Thursday, March 24, 2016

AIR 2016 Week Four Yarn Arts

Here's today's setup.  I needed two tables this week, one for finished work, including dogs and Dollivers, and one for reference books and materials.




After a quiet start, when I was just thinking I could catch up with my spindle spinning, suddenly a continual stream of interested visitors, several bringing their children.  I was showing knitting, spinning, and crochet today, both art form and functional.




I demonstrated hand spinning several times, giving some of the technical terms as I drafted and spun, to their amazement, at seeing how that fluff ended up being yarn, and explained that this yarn is to be part of a woven work I plan on next, as another entry in my June show.  
 
And that this was how everyone's clothes were made long ago before machinery.  We talked a bit about the physics of energy, how the spinning transmits energy to the roving, to create the twist and the strength that gives, so that you can break roving, but not yarn.

And how spinning with a heavier whorl gives more momentum, and therefore longer spinning time before you need to spin the spindle again.  Since most of the visiting kids were girls, it seemed like a good chance to push a little bit of practical physics thinking. Just to open the idea that physics isn't something that happens in a science lab.

I talked about the ancient Norse graves of women where parts of spindles have been found, the belief being way back then that even in the afterlife, women would work at spinning!  seems a bit tough to me, after a life of work, but it was also their prized tool and livelihood, so perhaps burying the women  with their spindles, or often just the whorls, honored that, too.  The whorl is that round part at the end of the stick.  Often it was a stone piece, the stick part having long since disintegrated.

I also did a bit of sociology, with the Bolivian llama yarn, showing them that women there handspun it just as I had just shown them, and that they were paid a fair price for their work, very important to look for fair trade items when you buy handcrafts from other countries.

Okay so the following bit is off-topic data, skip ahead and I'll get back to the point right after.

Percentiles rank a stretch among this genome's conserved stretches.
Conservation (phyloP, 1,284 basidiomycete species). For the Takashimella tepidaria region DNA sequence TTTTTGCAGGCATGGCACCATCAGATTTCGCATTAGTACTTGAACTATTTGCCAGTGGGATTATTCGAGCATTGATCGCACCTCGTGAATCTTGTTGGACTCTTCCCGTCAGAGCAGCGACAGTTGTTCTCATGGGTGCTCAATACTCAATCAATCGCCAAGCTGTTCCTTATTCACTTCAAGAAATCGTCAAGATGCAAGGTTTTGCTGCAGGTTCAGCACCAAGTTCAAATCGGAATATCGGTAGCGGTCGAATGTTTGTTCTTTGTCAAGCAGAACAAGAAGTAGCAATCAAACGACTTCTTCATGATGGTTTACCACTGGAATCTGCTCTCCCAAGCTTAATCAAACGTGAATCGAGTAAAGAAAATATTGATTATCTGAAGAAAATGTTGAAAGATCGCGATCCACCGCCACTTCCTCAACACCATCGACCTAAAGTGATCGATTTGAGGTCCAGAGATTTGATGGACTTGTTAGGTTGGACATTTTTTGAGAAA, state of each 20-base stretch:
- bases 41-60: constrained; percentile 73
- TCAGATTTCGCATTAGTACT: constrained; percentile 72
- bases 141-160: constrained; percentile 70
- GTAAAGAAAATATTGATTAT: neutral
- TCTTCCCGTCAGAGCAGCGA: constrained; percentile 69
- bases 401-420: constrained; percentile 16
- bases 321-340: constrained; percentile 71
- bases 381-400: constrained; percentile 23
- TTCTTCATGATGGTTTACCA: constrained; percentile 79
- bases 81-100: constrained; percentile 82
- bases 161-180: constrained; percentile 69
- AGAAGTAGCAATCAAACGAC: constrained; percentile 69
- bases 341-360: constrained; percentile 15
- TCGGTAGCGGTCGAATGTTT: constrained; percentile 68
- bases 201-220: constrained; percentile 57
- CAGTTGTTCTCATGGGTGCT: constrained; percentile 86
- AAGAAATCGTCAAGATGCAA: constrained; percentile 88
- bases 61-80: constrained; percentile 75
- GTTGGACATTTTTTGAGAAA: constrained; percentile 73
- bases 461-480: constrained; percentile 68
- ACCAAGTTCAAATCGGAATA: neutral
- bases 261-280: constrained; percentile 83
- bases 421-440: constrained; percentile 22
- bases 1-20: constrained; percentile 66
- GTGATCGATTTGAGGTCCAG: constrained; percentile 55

One young woman was astonished at the crocheted and woven wall hanging, and very excited at this way of using crochet, which she can already do.  She went off full of plans to try it for herself, and I invited her to come back with her finished work, if she completes it before the end of the residence series.  She looked at me in disbelief when I explained I'd dyed the yarn with Kool Aid!  true, though.

The other string hanging was a magnet, too, especially since it had wire knitting involved in it, as well as string knitting.

And several people made note of the Dollivers and plan to follow their exploits over in Field and Fen, while sending pix of the Knit Your Own Dog book to friends who are knitters, to encourage them to try it.  And the Knit Your Own Royal Wedding was a prime source of amusement, especially when I pulled out the little bag of Kate's knitted body parts, yet to be made up into a figure.

A good day's work in every sense. I got out late, an engrossed visitor wanting a longer visit and I had promised not to leave while anyone wanted to talk.

Week Five coming up next week, already.  Amazing how it's flying by, and how there's plenty to show and share.

3 comments:

margaret said...

you are certainly having a good time sharing all your skills with the visitors how rewarding for you you have worked so hard for this exhibition

Magpie's Mumblings said...

This whole residency has to be so inspiring for you, as well as for the visitors. I once did a trunk show of my work at one of the local quilt guilds and it was so interesting to hear the comments and the questions that were asked.

Minimiss said...

Fabulous to have the opportunity to be able to inspire so many people.